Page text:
Tag Archives: gratitude

Florence, Day 18-19: Travel, the Great Teacher


Working in “my office” today

It’s not just the sheer joy of it; it’s the expansion inside you. The growth of knowing something different. Simply put, I have never met a seeker who sets out on a journey and ends up regretting that choice.

My sweetie arrived yesterday. I was so genuinely giddy to see him. Not that I minded my time alone; in fact, it’s something I have come to understand about myself, that I need and completely enjoy time by myself, but with someone fantastic, the sharing is oh-so-sweet as well. Catching up, sharing “my city” and what I’ve learned with my partner — what a gift. As I poured through my sketchbook with him, he commented, “It’s got to affect you — I mean, your work.” Yes, indeed, it has, and it will.

Today was also my last day of class. I guess I’m feeling reflective. Three weeks and three fantastic teachers later, I’m affected. And with little time to think of it, it’s now as I type that I ponder. Tonight is a great and simple example. We were both tired, my love and I. A city can wear you out. So I offered to go to the grocery store to pick up ingredients for dinner in. Walking the route to my grocery store was wonderfully simple and familiar. I’ve come to form an intimacy with this city. A slight peeling beyond the surface.

The sun was shining low in the sky and the shutters, tabernacles, frescos and architecture I passed along the way were fondly familiar. It occurred to me that it’s this becoming acquainted with the new, this change in culture and routine and way of working — that, that, is the best bit of going away. To be able to see your passion, your life and work in that new context is a gift. The gift of shaking it all up so you can rearrange things back in place on your terms with the backdrop of the new, the knowledge. Each journey in life both near and far is a teacher; it’s only our job to be good students. I hope I have been that.

I’ve certainly had great teachers. To Enrico, Bennedetta and Francesca, a deep bow of gratitude: You’re all wonderfully talented, and I have big respect for each of you. thank you!

To the city of Florence, you also are a teacher of all who seek to know you. I’m not leaving the city for several more days; I’m not done here. And I’m not yet ready to come home (no matter how much I miss my sweet pup). It’s off to clear my head in the mountains and the sea, reflect and watch where these new seeds will take me, with my partner by my side. The seeking and learning is not over, but to all the teachers who so generously give of their knowledge — in particular, my teachers on this particular journey — a deep, deep bow of appreciation!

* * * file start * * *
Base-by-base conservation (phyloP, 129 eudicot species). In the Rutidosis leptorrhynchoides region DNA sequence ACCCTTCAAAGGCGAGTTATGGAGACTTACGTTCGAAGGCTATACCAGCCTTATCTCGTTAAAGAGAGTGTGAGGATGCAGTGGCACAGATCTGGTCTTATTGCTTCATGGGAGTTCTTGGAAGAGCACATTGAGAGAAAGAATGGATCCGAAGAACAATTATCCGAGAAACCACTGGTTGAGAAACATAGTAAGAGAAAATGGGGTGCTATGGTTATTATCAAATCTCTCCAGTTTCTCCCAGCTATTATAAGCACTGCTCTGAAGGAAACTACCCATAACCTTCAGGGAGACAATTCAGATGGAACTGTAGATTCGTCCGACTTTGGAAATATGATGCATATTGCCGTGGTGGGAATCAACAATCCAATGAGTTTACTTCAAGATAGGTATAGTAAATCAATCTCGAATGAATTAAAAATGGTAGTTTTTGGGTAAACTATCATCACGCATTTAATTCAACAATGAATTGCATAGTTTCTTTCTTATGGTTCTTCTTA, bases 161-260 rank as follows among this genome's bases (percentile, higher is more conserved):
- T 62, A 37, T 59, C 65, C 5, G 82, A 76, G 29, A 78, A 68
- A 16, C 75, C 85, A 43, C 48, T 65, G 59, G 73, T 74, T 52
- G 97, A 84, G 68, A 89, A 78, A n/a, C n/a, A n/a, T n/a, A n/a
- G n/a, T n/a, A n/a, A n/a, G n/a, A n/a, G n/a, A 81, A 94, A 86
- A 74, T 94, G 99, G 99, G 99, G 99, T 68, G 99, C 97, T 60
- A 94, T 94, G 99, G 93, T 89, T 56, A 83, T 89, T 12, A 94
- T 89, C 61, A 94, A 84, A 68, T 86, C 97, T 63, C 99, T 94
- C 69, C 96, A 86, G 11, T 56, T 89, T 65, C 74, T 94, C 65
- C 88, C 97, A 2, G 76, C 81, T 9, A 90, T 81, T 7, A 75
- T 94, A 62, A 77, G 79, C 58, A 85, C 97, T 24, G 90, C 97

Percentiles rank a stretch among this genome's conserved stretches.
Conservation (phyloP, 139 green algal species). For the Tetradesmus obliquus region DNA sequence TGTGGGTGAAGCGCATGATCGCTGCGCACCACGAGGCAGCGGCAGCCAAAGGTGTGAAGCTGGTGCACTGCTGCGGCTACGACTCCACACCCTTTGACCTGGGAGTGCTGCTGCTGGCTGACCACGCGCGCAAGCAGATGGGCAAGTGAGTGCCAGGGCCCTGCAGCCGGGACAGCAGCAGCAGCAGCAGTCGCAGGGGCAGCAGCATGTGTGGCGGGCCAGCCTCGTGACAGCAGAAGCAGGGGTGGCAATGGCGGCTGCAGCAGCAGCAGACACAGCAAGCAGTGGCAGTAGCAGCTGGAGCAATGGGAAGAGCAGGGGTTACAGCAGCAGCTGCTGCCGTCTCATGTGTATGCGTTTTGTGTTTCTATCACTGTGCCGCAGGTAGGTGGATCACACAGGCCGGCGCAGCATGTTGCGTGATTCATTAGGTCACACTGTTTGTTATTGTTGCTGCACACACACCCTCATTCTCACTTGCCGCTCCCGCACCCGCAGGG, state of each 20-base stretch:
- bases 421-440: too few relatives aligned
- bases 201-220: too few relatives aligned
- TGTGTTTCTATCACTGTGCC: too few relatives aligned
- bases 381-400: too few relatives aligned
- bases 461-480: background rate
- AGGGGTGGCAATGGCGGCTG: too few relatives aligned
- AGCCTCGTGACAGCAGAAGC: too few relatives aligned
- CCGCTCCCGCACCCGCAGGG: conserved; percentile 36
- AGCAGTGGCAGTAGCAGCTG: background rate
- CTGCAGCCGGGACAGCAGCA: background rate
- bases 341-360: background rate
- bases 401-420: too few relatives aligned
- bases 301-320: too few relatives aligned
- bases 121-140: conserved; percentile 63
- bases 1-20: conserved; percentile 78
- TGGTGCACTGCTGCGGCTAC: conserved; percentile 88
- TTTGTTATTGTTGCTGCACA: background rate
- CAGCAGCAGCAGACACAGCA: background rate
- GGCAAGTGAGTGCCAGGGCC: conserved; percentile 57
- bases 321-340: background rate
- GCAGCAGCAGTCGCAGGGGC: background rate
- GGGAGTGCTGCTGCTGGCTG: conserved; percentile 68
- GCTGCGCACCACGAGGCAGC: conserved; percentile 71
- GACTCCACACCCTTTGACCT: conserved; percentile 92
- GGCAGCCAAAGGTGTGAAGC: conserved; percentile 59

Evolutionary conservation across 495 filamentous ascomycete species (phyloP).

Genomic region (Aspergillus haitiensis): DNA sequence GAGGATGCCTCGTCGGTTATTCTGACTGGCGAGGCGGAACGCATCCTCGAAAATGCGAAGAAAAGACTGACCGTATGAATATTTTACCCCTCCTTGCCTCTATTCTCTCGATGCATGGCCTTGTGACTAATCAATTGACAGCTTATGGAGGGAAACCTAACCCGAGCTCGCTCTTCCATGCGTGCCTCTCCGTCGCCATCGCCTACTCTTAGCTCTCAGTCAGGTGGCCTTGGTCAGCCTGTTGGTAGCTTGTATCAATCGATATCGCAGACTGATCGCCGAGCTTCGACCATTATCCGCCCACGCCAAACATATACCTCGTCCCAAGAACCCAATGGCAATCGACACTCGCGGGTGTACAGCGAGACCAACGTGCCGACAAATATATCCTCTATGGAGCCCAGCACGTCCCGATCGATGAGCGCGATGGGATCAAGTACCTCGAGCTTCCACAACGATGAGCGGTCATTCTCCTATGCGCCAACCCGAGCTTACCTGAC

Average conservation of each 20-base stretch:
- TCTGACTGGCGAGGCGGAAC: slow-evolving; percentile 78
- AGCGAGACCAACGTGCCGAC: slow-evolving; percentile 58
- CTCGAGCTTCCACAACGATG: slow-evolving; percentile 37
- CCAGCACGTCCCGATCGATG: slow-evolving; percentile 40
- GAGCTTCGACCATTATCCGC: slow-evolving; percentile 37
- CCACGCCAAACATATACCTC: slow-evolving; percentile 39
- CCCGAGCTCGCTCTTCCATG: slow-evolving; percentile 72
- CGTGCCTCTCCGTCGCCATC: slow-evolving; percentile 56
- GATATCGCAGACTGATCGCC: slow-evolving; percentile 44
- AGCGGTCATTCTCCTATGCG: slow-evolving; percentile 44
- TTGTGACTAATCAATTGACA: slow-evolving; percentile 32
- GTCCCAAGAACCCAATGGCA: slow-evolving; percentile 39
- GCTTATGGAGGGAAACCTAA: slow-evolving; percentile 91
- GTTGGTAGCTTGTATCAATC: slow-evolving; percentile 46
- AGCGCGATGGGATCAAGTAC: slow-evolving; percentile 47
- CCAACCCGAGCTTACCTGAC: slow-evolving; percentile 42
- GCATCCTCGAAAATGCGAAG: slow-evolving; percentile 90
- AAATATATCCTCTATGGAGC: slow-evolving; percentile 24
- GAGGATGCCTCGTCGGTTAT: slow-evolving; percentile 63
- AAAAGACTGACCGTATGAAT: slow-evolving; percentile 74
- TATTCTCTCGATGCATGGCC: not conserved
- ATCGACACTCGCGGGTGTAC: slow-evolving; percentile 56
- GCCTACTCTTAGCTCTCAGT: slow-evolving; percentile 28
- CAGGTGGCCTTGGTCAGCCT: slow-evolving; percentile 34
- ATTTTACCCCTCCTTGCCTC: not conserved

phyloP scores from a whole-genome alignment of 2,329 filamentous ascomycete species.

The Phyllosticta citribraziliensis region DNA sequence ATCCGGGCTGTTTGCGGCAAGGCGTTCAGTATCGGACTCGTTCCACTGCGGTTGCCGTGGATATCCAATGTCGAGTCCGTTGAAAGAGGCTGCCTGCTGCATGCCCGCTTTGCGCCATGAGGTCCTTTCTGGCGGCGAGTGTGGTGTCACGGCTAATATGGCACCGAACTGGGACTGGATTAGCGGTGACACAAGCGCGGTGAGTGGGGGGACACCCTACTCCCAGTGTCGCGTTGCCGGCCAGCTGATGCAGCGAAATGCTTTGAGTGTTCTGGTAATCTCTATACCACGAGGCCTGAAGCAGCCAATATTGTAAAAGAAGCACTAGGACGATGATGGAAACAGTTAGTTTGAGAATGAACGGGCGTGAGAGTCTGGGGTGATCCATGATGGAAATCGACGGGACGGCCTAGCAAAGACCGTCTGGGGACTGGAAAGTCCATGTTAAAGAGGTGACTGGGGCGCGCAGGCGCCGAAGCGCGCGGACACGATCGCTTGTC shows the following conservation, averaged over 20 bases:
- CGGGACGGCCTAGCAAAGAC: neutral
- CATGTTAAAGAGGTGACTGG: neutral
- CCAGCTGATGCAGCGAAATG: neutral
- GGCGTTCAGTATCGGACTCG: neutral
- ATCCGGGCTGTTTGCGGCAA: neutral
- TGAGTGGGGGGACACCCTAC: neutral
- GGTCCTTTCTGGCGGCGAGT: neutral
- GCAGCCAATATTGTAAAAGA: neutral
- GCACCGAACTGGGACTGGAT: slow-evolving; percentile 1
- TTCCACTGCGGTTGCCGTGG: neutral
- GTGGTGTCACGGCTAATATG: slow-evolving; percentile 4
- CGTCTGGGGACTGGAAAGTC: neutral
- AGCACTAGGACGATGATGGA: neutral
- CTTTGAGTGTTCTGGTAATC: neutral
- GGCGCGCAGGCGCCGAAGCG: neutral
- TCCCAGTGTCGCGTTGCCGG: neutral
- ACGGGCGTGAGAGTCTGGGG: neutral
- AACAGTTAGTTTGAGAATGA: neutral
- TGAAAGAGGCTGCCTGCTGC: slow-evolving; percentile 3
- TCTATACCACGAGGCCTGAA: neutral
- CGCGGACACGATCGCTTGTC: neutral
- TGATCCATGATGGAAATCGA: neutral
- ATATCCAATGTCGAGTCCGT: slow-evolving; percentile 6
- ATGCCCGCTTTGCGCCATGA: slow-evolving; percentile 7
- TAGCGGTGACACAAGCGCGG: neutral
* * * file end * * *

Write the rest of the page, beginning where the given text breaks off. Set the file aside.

The grand old king of cities, Florence

Switzerland, Part 4: Alpine Peaks and Mountain Lakes



Driving through the valleys that spread out from Lake Maggiore is, for me, one of life’s great thrills. It’s just so darn charming and breathtaking, a feast for the eyes. Today we would explore the Valle Maggia and and the valley it leads to, the Val Bovona.

swissafter19Once you turn into the Val Bovona, things get really interesting. You’re deep into the heart of a valley and the Alps are on the other side, playing peek-a-boo with their snow-capped summits. There are more picturesque little stone villages that don’t quite feel real, and I don’t tire of it one bit.

swissafter23Our destination is the end of the line in the town of San Carlo, and there we find a cable car that will take us way, way up. Ascending above 1,000 meters of altitude, the ride up to Robiei is an event in itself, offering impressive views of the U-shaped Basodino Glacier. The view seems straight up, as if you were standing at a nearly upright wall filled with deep crevices, magnificent waterfalls spilling over the surface. And then the snow caps appear all around you. Sigh … The Alps: there’s nothing quite like the majesty of being in their presence.

Once our feet hit the ground at Robiei, we headed left, facing the glacier, walking through a tunnel, until one of the area’s gorgeous lakes appeared. Lakes in the Alpine peaks? It just got even better!


swissafter22Today, we got a late start due to a leisurely morning, and soon it was time to run back to the cable car to catch the last one going down for the night. This was not a place we were prepared to get stranded. We made it. On the cable car down, staring out at the beauty, I caught my love’s eye and we both had that smile of disbelief on our faces. Are we really here? And isn’t it so exquisitely beautiful?

Returning down the Val Bovona, we could now — with no cable car to catch — take our time and explore the area, stopping to take photos and fill our water bottles from the town fountain with fresh, clean mountain water. It felt like a little reward for having taken the time to explore the area. (Well, the real reward was the visual feast, but the water was nice, too.)

swissafter21We stopped at the town of Forglio. Is this place real? Set at the base of a majestic waterfall, this charming village twists and turns up a stone path, affording more views of the surrounding brilliance.

swissafter20Upon returning back to the lake, instead of heading back to Locarno, we headed to neighboring Ascona, a fairy tale town of twisting cobbled streets and brightly painted buildings that spill into Lake Maggiore. Here we had dinner, basking in the glory of a truly remarkable day that seemed more out of a dream. To top all that off, my dinner of shrimp risotto almost made me fall off my chair. Deep, deep gratitude for all of the sensory pleasures of this day!